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Dealers Are Shifting Focus Away from Auctions.

A recent article from Automotive News, "Disruptions shift focus away from auctions" piqued our interest over here at Vehicle Acquisition Network and we sought out VAN's COO Mark Curcio for his take on this timely piece.
The article suggests that the automotive industry is shifting its focus away from auctions and toward other platforms for sales. As a result of these changes, dealers are turning to other channels to find inventory, including private-party sales, peer-to-peer, and online marketplaces.nov-auctionblog-grh1

Mark, what is your advice for dealers when acquiring used cars from the street?

I would take a long-term view as a dealer. I think it's important when setting up a Buy Center or an acquisition strategy that we look at all of the alternative sourcing strategies that we can consolidate into one profit center. Taking the long-term view and setting up the Buy Center properly will pay off much more than just trying to get in it for a month or acquiring a few vehicles. We know that alternative sourcing channels are becoming more and more popular versus auctions, which is part of why we're talking about this article today.

The article also shared that Michigan-based LaFontaine Auto Group has reduced the number of cars they get from auctions by creating a buying center. In the past, they acquired 40% of their vehicles from the auction, which is now less than 10% due to their success in creating a buying centre in 2021. 


What processes should automotive dealers have to ensure they have a thriving buying centre like LaFontaine Auto Group?

LaFontaine is one of the leaders in private party acquisition, specifically within buy centers. Having some experience with the LaFontaine Auto Group, we know they excel at providing all customers and sellers with a premium experience as they're treated with dignity and respect and entreated well throughout the process. The second part I am aware of is they continue to provide transparency to sellers, this includes mobile appraisals, so when their team provides offers, they're very upfront with their pricing and don't make commitments they can't keep. So I think those are two vital points for success and advice.

"It’s clear that the Lafontaine Buy Centre Director David Simmons and his team follow a solid documented process all while maintaining a positive team culture. This culture is constantly emitted in the overall customer experience that each member individually provides, and is undoubtedly the foundation of their team's success each and every month." -Emily Gehrke, Lafontaine's Performance Manager for VAN 

NAAA President Garrison Hudkins shared with Automotive News that dealers will continue to rely on the auctions for used vehicles due to the efficiencies that the auctions provide when acquiring cars.


What's your take on Hudkin's idea that dealers will continue to rely on auctions based on efficiencies of the auction to acquire inventory?

I agree with Hudkin's idea that auctions will continue to strive to provide services to dealers, specifically in the area of auction lanes. I think there will always be a need for auctions. I do not believe that private-party acquisition will ever supplant that. If for no other reason than large fleets and rental car companies, and of course, retail dealerships need to wholesale vehicles at volume. So I think it's still an essential component of the sourcing chain. But I also know that more uncommon cars that may be available in your market from consumers that you may have never even met yet exist, and those opportunities should definitely be leveraged.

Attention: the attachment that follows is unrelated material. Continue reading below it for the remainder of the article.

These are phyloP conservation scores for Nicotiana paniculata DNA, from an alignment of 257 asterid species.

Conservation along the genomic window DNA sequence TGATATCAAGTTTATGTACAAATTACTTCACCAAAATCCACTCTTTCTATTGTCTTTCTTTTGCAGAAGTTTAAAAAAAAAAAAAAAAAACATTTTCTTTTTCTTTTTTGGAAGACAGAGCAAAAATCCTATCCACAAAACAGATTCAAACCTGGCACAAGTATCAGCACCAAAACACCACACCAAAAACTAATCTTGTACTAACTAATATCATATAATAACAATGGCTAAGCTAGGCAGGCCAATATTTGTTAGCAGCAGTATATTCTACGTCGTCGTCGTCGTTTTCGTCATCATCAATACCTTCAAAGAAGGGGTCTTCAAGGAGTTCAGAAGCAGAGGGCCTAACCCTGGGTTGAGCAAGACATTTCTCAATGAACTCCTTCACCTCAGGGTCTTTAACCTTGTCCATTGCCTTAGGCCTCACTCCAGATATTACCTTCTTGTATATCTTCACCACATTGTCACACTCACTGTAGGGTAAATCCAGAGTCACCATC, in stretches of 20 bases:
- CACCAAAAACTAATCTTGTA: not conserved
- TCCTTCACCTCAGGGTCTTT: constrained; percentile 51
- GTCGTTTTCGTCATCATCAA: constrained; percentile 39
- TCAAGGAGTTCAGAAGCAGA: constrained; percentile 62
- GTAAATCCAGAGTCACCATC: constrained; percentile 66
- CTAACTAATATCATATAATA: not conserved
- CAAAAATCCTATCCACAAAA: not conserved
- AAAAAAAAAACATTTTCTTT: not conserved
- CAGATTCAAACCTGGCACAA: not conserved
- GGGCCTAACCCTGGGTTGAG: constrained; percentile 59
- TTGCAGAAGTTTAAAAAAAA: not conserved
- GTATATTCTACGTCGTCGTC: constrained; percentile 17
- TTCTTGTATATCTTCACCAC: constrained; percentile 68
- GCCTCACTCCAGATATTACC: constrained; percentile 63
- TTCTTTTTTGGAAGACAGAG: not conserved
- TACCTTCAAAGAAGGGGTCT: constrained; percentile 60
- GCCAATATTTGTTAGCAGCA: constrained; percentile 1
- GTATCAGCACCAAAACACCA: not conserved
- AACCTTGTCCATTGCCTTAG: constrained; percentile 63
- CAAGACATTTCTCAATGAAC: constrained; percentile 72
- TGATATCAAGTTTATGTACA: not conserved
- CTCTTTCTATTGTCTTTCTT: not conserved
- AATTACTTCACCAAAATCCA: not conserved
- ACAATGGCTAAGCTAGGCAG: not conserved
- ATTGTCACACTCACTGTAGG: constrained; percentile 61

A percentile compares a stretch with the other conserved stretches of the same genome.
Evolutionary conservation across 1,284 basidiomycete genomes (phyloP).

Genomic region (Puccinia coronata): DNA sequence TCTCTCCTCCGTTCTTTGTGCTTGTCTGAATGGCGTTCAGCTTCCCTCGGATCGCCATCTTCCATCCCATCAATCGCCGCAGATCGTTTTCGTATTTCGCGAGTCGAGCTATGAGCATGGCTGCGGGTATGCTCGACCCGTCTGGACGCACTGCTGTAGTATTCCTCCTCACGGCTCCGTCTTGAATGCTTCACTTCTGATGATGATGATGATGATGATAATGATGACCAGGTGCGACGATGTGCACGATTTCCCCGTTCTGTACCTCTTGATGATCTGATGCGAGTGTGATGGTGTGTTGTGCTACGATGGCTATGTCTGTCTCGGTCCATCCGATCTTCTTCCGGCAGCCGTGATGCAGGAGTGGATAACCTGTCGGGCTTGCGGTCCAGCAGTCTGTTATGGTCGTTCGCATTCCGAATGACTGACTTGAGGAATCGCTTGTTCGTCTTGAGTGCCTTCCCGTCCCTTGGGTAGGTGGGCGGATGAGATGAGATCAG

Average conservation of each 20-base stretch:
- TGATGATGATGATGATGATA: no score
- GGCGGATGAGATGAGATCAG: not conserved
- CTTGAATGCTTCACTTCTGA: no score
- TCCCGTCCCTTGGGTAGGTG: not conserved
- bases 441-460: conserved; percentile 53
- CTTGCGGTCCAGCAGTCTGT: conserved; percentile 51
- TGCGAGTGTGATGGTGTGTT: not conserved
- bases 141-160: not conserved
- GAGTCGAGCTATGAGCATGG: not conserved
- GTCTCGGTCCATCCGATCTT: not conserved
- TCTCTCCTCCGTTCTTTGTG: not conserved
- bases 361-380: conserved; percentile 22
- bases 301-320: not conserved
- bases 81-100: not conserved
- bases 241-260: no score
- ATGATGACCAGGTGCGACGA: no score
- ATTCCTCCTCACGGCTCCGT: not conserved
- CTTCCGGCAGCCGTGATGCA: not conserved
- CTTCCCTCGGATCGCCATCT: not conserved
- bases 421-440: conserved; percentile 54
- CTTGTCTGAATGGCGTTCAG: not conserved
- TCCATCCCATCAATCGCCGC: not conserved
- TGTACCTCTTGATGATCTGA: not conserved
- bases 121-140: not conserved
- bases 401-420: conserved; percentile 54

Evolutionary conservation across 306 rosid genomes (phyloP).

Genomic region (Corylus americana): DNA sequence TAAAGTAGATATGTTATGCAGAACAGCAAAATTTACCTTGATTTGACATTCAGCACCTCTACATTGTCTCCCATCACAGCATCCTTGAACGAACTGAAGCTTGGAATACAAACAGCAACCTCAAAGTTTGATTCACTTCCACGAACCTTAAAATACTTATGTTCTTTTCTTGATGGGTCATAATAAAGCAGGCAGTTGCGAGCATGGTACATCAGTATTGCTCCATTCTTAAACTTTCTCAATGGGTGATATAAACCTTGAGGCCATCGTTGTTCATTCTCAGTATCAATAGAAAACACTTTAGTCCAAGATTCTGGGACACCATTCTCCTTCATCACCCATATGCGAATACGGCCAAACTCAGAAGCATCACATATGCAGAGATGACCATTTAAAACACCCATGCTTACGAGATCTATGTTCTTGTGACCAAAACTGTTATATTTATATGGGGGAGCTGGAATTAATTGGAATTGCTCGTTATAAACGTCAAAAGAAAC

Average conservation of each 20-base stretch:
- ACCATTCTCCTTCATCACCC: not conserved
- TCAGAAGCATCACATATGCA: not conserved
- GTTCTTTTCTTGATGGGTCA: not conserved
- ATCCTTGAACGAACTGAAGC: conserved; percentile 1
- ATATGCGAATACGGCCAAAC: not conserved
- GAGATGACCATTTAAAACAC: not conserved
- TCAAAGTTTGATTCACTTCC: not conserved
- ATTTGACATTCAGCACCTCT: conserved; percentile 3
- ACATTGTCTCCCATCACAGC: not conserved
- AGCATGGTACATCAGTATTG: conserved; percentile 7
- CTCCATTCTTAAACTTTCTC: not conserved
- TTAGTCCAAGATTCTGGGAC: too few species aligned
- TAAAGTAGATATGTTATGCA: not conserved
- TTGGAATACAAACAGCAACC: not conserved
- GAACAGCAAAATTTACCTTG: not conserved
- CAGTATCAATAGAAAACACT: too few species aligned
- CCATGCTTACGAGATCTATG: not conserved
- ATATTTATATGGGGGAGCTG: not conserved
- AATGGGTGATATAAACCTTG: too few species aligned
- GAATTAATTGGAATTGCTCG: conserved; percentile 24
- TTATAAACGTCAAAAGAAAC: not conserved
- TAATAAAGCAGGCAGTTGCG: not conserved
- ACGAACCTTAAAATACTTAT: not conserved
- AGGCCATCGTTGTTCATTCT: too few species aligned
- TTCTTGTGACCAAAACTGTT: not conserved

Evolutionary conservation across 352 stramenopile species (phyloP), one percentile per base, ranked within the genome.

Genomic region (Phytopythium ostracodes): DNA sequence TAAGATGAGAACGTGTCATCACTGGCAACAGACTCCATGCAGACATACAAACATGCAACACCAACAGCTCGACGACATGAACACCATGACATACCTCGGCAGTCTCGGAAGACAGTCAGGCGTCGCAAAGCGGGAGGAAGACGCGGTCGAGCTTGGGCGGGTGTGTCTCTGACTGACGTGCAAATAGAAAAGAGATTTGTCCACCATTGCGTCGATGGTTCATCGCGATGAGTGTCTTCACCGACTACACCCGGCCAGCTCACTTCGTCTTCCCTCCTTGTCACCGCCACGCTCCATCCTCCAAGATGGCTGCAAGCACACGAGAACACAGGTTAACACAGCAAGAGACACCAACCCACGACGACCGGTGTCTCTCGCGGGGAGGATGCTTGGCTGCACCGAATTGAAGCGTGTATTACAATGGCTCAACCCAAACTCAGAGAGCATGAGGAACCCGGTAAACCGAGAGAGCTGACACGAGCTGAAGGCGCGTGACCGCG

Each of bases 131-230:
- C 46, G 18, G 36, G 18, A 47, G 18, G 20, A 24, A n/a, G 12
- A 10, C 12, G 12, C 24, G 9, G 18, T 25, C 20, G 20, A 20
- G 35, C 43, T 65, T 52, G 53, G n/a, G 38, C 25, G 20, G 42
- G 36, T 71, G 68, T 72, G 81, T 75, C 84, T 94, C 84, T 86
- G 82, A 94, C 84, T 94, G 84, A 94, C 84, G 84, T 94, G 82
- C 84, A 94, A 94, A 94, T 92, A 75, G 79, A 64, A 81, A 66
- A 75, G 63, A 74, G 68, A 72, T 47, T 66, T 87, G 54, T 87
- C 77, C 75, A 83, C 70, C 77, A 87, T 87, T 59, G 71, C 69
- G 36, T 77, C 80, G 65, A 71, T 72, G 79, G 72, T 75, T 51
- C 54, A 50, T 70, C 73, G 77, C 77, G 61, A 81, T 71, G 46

As the market shifts, Mark, what advice can you share with dealers so that they can thrive and adapt during this changing season?

 As we discussed earlier, adopting a profit center mentality to your sourcing strategy is imperative. So often, we'll have a need and make a run at acquiring ten or twelve vehicles in one hit or maybe run a service campaign. But by taking a long-term view and creating a vehicle exchange department like many Toyota OEM dealers have or through a Buy Center approach, you can consolidate your equity offers, your service drive approaches, and contact consumers in your market. I think that will give you valuable long-term service for your customers; you can become an advocate in your market rather than just having a quick hit. We like to use Moneyball as an analogy to the movie and book that showcases Billy Beane using statistics and Major League Baseball here in the States. They determined that they had a limited salary cap during his time with the Oakland A's. So they had to find players that were great at hitting singles and doubles, rather than home runs and grand slams, which those players, of course, had much higher salary requirements. Statistically, they found that making hits as singles and doubles eventually got them as far as hitting those grand slams at home runs over the season. And I would adopt that same mentality for a Buy Center.

Mark Curcio started with VAN in 2017 as the Director of Learning and Development, where he developed training for proactively engaging private party sellers through the utilization of the VAN software system. He quickly moved into his next role as Director of Operations and led dealership onboarding and training activities in North America. He was named Chief Operating Officer earlier this year. In addition to his previous roles within VAN, Curcio brings over 25 years of experience building and scaling companies, including Ford, Navistar, BMW, and MSX international.